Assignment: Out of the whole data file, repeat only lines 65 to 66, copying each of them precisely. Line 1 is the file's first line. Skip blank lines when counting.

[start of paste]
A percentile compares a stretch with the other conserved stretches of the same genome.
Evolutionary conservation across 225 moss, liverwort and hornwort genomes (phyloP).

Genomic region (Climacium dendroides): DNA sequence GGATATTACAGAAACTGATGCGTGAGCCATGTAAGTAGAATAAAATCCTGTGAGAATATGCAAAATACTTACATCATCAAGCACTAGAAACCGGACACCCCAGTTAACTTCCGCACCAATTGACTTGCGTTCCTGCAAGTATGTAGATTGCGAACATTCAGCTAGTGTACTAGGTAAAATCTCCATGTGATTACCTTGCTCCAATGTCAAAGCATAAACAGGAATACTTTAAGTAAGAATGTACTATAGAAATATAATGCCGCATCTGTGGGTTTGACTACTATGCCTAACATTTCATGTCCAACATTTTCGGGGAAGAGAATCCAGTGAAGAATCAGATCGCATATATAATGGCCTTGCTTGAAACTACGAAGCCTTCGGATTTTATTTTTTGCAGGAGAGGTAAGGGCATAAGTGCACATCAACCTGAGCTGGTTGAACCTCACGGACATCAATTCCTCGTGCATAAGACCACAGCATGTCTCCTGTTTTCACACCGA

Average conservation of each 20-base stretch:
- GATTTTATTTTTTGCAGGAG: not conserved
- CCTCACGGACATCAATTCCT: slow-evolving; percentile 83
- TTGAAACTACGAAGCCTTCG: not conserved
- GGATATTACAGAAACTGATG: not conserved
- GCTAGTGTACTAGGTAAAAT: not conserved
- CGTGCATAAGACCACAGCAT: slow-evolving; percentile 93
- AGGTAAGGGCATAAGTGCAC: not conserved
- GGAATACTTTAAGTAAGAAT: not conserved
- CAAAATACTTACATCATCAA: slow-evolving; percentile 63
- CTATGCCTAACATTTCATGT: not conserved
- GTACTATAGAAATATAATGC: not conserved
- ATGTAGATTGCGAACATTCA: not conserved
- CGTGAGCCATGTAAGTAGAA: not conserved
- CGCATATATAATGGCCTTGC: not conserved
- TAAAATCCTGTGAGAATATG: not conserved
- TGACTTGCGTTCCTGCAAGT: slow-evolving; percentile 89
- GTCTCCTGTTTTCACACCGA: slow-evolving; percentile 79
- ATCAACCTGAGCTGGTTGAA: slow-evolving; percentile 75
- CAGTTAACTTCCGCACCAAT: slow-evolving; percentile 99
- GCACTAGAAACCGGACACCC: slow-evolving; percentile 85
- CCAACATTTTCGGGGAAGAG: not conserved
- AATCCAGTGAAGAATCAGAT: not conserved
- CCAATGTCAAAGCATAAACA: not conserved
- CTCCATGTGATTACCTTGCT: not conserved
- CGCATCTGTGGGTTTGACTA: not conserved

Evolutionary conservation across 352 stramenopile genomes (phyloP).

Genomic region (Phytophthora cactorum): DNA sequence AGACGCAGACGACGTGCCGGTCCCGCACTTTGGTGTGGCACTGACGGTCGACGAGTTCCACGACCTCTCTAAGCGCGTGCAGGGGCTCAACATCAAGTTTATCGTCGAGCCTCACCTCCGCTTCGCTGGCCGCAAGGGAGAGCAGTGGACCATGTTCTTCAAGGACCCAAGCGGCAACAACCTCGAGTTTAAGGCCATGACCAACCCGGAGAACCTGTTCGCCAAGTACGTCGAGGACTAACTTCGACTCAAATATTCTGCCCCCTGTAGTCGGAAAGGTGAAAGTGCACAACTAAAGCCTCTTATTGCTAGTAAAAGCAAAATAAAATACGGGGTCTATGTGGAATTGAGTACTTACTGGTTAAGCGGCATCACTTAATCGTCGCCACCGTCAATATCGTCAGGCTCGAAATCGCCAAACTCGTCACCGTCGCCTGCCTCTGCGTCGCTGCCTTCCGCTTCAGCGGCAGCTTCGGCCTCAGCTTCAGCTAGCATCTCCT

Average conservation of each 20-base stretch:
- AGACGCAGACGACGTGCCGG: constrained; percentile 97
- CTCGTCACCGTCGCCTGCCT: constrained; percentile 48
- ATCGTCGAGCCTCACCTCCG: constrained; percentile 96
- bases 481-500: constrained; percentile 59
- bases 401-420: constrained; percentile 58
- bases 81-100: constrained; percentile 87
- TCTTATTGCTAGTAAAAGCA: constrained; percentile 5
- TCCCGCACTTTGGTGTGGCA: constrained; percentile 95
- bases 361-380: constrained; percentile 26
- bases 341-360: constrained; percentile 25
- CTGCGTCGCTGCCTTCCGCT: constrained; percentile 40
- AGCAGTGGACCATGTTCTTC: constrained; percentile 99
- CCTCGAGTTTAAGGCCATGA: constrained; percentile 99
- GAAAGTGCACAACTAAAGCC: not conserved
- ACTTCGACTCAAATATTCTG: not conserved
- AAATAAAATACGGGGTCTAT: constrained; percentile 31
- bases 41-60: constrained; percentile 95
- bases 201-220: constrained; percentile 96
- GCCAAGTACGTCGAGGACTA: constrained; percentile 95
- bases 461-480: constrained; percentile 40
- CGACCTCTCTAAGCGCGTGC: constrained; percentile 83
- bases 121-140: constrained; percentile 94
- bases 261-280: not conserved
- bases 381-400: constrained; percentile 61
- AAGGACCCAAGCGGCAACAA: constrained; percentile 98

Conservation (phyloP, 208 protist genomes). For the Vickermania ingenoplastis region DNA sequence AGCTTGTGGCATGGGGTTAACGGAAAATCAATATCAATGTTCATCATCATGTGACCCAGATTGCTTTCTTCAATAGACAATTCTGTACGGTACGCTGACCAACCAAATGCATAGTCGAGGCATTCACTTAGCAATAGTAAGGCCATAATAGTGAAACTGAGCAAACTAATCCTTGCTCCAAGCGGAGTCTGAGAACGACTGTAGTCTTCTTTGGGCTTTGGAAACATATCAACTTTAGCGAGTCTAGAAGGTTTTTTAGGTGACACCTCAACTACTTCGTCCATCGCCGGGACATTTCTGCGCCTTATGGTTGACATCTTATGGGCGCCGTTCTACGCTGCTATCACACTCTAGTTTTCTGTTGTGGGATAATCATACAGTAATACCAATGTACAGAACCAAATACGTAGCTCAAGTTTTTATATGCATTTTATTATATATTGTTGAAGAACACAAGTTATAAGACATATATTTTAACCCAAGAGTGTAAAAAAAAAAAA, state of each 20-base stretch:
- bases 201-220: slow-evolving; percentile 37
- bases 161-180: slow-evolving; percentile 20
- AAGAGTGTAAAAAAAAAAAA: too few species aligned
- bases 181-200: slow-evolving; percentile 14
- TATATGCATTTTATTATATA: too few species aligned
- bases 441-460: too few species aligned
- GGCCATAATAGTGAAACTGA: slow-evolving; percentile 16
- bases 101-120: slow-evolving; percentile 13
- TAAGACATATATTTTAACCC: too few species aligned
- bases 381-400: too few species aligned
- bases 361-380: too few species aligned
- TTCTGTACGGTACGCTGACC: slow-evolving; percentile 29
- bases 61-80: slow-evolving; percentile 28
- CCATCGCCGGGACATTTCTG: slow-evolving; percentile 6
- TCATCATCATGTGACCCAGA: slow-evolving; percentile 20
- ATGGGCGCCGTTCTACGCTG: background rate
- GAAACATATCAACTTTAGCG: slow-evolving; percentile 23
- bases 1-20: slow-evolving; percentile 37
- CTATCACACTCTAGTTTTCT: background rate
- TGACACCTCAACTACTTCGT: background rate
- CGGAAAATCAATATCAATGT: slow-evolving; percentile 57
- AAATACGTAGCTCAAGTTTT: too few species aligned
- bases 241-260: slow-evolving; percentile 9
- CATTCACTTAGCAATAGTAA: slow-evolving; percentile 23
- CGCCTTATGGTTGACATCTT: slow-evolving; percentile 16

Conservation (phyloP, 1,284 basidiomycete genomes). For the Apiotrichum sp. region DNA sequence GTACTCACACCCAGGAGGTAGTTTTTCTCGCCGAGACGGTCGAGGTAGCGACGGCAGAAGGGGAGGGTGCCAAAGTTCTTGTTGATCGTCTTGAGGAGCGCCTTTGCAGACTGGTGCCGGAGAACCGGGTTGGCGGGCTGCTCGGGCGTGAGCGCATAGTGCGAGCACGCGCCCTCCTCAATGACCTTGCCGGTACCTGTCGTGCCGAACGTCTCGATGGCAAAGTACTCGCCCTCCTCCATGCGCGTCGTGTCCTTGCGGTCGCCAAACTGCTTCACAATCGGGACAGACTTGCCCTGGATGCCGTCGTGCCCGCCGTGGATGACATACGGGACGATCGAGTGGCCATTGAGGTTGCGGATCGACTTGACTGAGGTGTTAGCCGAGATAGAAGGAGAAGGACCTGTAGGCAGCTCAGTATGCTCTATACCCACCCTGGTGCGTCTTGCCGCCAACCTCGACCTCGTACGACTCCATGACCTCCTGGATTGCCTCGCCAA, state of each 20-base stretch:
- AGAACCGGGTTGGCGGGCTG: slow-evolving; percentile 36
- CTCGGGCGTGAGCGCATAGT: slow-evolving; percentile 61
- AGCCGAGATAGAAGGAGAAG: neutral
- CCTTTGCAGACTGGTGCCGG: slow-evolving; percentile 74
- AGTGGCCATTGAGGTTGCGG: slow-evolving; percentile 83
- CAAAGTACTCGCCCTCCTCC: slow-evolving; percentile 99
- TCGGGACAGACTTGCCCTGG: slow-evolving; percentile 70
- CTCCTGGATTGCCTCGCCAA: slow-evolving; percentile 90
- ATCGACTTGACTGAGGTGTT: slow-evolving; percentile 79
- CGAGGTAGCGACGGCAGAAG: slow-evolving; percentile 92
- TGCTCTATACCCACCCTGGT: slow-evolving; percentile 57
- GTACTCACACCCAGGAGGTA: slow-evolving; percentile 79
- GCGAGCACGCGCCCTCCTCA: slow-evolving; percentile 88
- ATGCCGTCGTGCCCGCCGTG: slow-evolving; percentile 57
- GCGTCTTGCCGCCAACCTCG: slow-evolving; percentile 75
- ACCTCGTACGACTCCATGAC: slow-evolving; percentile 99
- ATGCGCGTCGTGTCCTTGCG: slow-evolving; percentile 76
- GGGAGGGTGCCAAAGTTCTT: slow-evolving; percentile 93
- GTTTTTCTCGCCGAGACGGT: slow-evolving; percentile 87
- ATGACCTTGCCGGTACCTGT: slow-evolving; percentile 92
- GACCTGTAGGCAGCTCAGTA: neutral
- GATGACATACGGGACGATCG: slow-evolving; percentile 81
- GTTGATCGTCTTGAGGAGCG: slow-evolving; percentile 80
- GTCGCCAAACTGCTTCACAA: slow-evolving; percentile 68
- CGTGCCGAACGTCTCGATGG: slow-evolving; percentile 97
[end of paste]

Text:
- GGCCATAATAGTGAAACTGA: slow-evolving; percentile 16
- bases 101-120: slow-evolving; percentile 13